September 6, 2012

The magnificent uselessness of the Paasche Turbo

To a certain breed of maniacs among airbrush artists the legendary Paasche Turbo has a strange kind of appeal. I always felt it to be something similar as seeing a woman that is too beautiful to approach - an out of my league type of beauty. Only difference is that the Turbo is a lot cheaper than the chick... Like many gorgeous women the Paasche soon starts to frustrate many of her partners (sorry ladies..., don't take it personally) - adjusting it to a level where you can work with it is an ordeal for those unfamiliar with its quirks. But once you have struggled your way into having a clue about how to adjust and use the tool, you may fall in love with it forever, while there will also be bunch of artists that hate the gun without end.

Various generations of Paasche Turbo airbrushes

When revving up the Turbo it sounds like a dentist's drill, but once you have untethered yourself from audible similarity of the tooth doctor's torture practice, it allows to spray lines finer than any other airbrush, while allowing you to control their intensity and even texture (i.e. stippling), just by listening to the sound of the Turbo - a somewhat low pitch at modest speeds and screaming high pitch at 20,000 revs per minute. The Paasche makes it possible to control the amount of air, the amount of paint independently from each other, without compromise. It dislikes spraying paints with coarse pigments and only allows disappointingly small amounts of paint to be poured into its paint cup.

Three tests of the tool I show here. The first I did on a fair long ago in the RAI exhibition hall in Amsterdam. I had never seen or heard of the Turbo in my life when the stand manager (the legendary - in some circles - Henk Bensdorp) said to me: 'Here, try this.' while handing me the airbrush. I recall thinking wtf is that? And next how the hell do I use it? 'Oh just put some paint in there and fiddle around with the adjustments.', was the instruction I got. Which was somewhat distressing since and audience began to build, wondering where the dentist drill sounds came from.

Artists that are hired to demonstrate on a fair, like to feel confident about the tools they use, because there are shiploads of people watching what they're doing, some of whom actually are experienced artists themselves. So the Turbo made me quite insecure, especially since it was not tuned optimally, to which I was oblivious at the time. But after some fiddling it sort of worked and the portrait in the image below was the first result, a 50 x 70 cm portrait of Mr. Humphrey Bogart:

First encounter with the Turbo (never finished)

During the show dozens of obtrusive people stood close behind me, bumping into me and thought they were being funny by asking me if I was a dentist, making it difficult to focus while still trying to figure out how to adjust the Turbo properly. But in spite of that, the tool intrigued me, because I soon felt its potential was huge. After Day 1 of the fair I took it home and fiddled with it. Gradually I began to understand how it should be adjusted properly. Not that I was able to do that after one day spraying with it, but it started to dawn on me and I got somewhere about halfway to tune it properly. At home I sprayed the image below, during the next days of the fair and I gradually became enthusiastic about The Paasche Turbo's spraying performance:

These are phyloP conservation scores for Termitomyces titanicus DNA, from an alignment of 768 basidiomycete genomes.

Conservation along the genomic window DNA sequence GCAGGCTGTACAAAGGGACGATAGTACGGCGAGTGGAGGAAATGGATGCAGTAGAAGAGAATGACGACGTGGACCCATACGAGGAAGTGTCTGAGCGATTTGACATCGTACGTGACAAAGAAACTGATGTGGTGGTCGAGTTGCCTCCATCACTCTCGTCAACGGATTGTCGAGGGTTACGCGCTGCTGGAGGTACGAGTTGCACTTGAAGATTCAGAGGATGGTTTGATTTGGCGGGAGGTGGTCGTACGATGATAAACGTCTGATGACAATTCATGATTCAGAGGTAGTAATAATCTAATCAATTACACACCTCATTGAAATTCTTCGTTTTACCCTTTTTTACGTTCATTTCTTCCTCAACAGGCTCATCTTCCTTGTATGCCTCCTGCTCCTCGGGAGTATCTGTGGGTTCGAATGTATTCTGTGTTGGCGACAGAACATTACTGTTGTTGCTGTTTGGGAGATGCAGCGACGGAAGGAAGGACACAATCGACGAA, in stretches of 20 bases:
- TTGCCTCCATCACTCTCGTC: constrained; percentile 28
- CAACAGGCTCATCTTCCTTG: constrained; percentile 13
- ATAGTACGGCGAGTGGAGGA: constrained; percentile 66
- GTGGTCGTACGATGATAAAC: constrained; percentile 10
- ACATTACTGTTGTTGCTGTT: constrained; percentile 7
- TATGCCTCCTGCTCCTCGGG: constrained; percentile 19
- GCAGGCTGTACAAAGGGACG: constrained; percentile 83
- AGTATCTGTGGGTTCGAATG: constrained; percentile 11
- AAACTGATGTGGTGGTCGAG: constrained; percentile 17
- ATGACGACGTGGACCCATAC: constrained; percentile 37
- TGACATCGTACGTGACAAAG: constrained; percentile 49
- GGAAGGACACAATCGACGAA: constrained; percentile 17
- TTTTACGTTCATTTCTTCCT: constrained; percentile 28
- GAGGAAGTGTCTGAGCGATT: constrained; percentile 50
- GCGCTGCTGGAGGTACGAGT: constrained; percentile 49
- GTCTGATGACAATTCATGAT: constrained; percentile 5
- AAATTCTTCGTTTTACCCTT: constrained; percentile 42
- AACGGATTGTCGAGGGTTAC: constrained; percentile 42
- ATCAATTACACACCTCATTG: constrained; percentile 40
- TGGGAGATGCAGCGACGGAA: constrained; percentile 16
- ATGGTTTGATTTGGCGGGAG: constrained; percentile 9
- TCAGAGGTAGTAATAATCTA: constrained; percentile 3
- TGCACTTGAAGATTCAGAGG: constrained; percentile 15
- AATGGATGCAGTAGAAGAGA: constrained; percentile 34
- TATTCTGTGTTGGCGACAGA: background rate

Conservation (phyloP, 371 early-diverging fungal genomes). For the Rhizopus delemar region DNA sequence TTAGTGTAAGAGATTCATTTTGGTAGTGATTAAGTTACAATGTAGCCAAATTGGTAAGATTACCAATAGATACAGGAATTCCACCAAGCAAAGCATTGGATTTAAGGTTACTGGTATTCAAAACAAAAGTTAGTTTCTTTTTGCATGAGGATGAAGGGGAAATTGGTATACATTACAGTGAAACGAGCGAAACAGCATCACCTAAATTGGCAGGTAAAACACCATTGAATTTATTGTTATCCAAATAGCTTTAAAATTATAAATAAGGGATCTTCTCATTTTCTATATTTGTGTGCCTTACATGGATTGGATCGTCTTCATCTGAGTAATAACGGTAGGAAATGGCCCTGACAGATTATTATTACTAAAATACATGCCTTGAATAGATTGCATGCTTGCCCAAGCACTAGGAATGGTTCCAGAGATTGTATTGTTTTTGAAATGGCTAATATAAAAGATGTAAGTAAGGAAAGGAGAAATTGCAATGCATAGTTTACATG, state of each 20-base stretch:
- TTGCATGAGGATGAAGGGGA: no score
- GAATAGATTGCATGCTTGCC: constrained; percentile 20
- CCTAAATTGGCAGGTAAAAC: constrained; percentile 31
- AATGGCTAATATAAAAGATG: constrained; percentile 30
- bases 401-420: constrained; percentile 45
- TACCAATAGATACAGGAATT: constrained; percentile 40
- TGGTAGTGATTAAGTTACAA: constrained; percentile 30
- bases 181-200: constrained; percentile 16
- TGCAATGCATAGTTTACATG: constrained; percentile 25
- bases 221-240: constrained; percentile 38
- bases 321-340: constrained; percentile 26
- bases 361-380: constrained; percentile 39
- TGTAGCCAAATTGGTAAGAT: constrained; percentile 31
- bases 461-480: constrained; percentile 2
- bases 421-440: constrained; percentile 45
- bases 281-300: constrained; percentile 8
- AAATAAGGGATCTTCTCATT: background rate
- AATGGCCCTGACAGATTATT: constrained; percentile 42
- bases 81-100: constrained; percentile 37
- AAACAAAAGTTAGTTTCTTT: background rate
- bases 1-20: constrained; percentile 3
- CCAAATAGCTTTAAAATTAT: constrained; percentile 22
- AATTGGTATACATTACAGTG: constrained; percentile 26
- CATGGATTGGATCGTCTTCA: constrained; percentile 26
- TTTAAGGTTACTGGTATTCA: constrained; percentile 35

Turbo test on 15 x 15 cm paper

I thought it would make sense to spray a small image, since the Turbo allows to work in very fine detail. The airbrush is not suited to spray larger surfaces - it simply sprays too fine. That is what makes it unpractical compared to other excellent brushes such as Iwata's Mircron series airbrushes. But if you're into detailed airbrushing there is nothing like the Paasche Turbo! Long after that particular show, I rediscovered the Turbo again, but this time I knew exactly how to tune the tool. Once again the Turbo amazed me by spraying lines almost as thin as a hair in a controlled way and once again the gun baffled me. It simply allows artists to exactly place lines of varying widths where they want them to be placed. Your personal dexterity is the only limitation to the quality of the detail:

Paasche Turbo test with proper adjustments

The Paasche Turbo is not easy company; it does exactly what it wants to do and nothing else - i.e. spray ultra fine lines and controlled spattering. If you practice real hard, find the proper mix ratios for your paint and tune the gun properly, you can deposit single drops of paint exactly where you want them.... Its excellent capabilities are its brilliant limitations, but I have come to love its magnificent uselessness. You might want to take a peek at two videos that demonstrate some of the adjustment options of the Turbo: Video 1 and Video 2

Unfortunately Paasche stopped producing the miraculous Turbo, as well as the also magnificent V1. The airbrush guns the company produces today are a far cry from the superb tools they produced in the past. I don't know what happened in the company, that caused it to abandon their traditional outstanding craftmanship, but older and experienced airbrush artists surely understand what I wrote here. Not every change is an improvement.